Google’s quick rise to the top echelons of the translation business is a reminder of what can happen when Google unleashes its brute-force computing power on complex problems. [….]
Creating a translation machine has long been seen as one of the toughest challenges in artificial intelligence. For decades, computer scientists tried using a rules-based approach — teaching the computer the linguistic rules of two languages and giving it the necessary dictionaries.
But in the mid-1990s, researchers began favoring a so-called statistical approach. They found that if they fed the computer thousands or millions of passages and their human-generated translations, it could learn to make accurate guesses about how to translate new texts.
It turns out that this technique, which requires huge amounts of data and lots of computing horsepower, is right up Google’s alley.
Like its rivals in the field, most notably Microsoft and I.B.M., Google has fed its translation engine with transcripts of United Nations proceedings, which are translated by humans into six languages, and those of the European Parliament, which are translated into 23. This raw material is used to train systems for the most common languages.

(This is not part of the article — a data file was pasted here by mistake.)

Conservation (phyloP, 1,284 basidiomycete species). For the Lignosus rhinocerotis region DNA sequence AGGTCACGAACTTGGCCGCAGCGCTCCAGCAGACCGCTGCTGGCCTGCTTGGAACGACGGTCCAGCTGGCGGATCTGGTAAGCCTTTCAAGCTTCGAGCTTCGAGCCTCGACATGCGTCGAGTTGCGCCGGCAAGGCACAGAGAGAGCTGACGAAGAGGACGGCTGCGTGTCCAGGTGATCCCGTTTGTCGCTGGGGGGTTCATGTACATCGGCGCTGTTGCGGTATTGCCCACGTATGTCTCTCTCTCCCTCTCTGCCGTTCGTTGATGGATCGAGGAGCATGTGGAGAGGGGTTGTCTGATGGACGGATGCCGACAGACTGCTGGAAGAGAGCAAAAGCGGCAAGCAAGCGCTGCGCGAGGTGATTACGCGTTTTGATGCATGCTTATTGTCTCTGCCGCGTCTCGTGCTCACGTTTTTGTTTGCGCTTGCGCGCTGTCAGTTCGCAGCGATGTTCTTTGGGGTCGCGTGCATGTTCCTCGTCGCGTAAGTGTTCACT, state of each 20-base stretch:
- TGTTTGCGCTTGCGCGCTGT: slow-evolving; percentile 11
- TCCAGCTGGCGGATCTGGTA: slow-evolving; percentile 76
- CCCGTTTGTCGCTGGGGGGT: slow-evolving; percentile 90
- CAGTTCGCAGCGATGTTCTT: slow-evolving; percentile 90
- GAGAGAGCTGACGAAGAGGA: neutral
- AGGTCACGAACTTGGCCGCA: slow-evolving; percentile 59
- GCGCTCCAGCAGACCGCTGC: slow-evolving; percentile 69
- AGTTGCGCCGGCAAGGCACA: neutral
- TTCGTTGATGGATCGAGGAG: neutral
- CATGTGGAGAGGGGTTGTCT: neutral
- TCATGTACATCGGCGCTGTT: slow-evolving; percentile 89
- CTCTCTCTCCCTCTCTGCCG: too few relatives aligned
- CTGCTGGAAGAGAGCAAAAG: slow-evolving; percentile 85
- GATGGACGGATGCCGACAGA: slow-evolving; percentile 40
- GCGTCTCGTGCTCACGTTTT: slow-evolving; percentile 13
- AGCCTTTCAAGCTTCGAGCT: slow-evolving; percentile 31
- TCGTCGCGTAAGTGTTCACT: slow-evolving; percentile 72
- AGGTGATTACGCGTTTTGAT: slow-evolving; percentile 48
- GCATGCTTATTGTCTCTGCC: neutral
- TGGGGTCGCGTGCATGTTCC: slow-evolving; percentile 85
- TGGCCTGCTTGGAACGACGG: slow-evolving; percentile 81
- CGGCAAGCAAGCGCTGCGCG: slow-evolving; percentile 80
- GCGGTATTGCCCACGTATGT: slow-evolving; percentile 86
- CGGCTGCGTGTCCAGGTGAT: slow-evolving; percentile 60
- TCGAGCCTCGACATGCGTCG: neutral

But Google has scoured the text of the Web, as well as data from its book scanning project and other sources, to move beyond those languages. For more obscure languages, it has released a “tool kit” that helps users with translations and then adds those texts to its database.
And down here I wonder about whether we have allowed Google to use us for massive data mining of… voices:
Google has used a similar approach — immense computing power, heaps of data and statistics — to tackle other complex problems. In 2007, for example, it began offering 800-GOOG-411, a free directory assistance service that interprets spoken requests. It allowed Google to collect the voices of millions of people so it could get better at recognizing spoken English.
A year later, Google released a search-by-voice system that was as good as those that took other companies years to build.
The Times also links to a sidebar, comparing translations for famous works. Kafka, of course, has the vermin/bug/waterbug/cockroach issue to stump computers. Worth a look.